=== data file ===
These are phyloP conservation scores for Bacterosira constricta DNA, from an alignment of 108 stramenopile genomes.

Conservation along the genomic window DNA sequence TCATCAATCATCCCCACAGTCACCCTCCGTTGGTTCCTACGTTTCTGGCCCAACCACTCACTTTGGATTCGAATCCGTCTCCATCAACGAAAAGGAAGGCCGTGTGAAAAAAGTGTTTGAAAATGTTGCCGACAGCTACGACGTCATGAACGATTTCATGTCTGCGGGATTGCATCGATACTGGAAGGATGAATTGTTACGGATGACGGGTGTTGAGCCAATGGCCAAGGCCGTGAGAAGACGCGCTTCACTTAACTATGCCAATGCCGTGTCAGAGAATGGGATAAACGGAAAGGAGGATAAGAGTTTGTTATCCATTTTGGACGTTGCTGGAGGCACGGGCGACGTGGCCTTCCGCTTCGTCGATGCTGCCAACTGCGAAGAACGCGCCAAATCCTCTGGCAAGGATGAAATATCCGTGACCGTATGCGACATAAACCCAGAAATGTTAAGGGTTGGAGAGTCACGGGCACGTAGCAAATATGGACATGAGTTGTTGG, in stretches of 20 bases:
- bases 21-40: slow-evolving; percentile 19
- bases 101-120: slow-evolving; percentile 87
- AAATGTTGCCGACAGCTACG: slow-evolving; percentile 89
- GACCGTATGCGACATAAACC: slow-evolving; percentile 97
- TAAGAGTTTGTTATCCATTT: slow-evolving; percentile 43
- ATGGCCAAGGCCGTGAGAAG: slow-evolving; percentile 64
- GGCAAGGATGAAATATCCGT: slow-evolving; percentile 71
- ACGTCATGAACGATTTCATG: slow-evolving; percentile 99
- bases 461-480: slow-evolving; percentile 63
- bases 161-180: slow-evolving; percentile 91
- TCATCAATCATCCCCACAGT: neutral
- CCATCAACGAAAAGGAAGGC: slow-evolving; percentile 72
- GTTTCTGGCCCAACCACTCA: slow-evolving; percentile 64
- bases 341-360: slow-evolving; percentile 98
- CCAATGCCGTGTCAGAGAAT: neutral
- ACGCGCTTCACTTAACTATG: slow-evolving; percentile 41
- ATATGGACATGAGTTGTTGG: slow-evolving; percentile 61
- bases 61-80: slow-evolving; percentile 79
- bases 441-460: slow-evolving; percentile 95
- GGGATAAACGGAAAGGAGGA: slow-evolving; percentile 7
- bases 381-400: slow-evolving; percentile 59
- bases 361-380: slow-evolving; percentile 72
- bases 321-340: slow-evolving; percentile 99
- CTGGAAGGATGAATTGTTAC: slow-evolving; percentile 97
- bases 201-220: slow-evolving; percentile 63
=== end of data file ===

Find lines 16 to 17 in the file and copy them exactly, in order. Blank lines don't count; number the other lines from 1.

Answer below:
- bases 341-360: slow-evolving; percentile 98
- CCAATGCCGTGTCAGAGAAT: neutral